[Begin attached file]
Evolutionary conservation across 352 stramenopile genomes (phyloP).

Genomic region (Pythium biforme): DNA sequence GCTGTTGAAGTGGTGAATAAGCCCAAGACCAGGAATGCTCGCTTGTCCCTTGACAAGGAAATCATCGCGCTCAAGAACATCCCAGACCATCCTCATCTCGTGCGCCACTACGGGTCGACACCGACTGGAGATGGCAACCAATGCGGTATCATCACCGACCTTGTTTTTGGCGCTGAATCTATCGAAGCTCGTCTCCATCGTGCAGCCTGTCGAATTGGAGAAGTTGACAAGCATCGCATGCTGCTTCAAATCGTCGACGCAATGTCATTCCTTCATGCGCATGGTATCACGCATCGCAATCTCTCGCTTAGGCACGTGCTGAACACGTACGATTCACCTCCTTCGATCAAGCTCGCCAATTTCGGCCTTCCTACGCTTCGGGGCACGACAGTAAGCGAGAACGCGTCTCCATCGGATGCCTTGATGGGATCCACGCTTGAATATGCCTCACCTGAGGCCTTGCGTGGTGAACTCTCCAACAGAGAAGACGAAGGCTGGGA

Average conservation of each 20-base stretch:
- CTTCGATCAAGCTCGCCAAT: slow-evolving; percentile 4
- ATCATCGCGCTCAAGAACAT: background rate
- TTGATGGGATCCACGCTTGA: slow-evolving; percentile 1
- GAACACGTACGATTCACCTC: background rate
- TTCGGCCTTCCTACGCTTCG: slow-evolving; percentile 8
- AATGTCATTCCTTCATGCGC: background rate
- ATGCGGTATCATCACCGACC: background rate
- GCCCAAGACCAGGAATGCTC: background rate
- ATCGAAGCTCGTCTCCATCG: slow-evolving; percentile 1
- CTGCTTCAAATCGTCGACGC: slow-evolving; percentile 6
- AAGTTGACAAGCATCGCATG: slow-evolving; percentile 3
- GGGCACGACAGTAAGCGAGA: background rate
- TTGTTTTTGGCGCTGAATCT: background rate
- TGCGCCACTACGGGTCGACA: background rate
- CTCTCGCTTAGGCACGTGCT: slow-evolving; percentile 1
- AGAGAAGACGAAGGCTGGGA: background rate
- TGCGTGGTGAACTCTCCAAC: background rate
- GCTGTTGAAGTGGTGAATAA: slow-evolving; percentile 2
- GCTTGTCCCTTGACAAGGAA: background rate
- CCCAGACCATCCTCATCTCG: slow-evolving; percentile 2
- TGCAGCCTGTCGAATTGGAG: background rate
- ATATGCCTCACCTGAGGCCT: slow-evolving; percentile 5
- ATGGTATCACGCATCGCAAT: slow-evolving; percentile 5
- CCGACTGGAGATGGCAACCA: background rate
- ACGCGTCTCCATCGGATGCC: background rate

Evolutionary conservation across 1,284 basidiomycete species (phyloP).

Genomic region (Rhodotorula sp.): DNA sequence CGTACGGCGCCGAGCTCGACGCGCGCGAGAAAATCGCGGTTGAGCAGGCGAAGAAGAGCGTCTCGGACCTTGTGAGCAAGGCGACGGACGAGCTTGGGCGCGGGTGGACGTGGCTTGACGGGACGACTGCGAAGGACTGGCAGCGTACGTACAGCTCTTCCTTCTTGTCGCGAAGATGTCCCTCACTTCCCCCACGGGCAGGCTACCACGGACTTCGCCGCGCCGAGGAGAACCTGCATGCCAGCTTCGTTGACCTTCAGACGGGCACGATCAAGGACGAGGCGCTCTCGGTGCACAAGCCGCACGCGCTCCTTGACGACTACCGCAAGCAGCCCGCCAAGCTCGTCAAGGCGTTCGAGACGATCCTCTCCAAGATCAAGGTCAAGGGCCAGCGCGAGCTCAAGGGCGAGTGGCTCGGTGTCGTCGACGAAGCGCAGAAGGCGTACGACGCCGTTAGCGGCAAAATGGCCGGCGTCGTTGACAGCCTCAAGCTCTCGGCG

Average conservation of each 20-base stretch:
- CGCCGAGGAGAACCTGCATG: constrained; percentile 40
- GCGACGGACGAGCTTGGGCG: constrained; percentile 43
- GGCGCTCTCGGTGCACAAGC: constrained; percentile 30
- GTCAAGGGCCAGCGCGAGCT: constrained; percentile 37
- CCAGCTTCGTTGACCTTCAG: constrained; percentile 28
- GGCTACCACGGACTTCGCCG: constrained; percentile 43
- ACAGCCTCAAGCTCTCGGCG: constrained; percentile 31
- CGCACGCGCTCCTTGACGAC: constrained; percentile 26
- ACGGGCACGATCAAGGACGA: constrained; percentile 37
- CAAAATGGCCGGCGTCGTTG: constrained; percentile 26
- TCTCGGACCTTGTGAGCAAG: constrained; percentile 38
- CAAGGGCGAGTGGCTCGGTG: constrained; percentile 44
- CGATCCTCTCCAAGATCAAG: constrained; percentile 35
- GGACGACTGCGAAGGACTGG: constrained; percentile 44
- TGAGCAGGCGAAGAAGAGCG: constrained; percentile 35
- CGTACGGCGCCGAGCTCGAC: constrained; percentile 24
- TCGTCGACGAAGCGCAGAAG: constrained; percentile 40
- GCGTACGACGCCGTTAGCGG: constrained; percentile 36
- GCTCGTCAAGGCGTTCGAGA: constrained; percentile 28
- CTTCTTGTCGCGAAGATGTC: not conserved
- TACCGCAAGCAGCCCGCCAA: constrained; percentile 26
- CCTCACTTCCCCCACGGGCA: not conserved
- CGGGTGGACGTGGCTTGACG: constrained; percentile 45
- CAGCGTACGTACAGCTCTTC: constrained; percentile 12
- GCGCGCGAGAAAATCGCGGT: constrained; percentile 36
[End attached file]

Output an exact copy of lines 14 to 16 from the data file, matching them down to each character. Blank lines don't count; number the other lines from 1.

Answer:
- AAGTTGACAAGCATCGCATG: slow-evolving; percentile 3
- GGGCACGACAGTAAGCGAGA: background rate
- TTGTTTTTGGCGCTGAATCT: background rate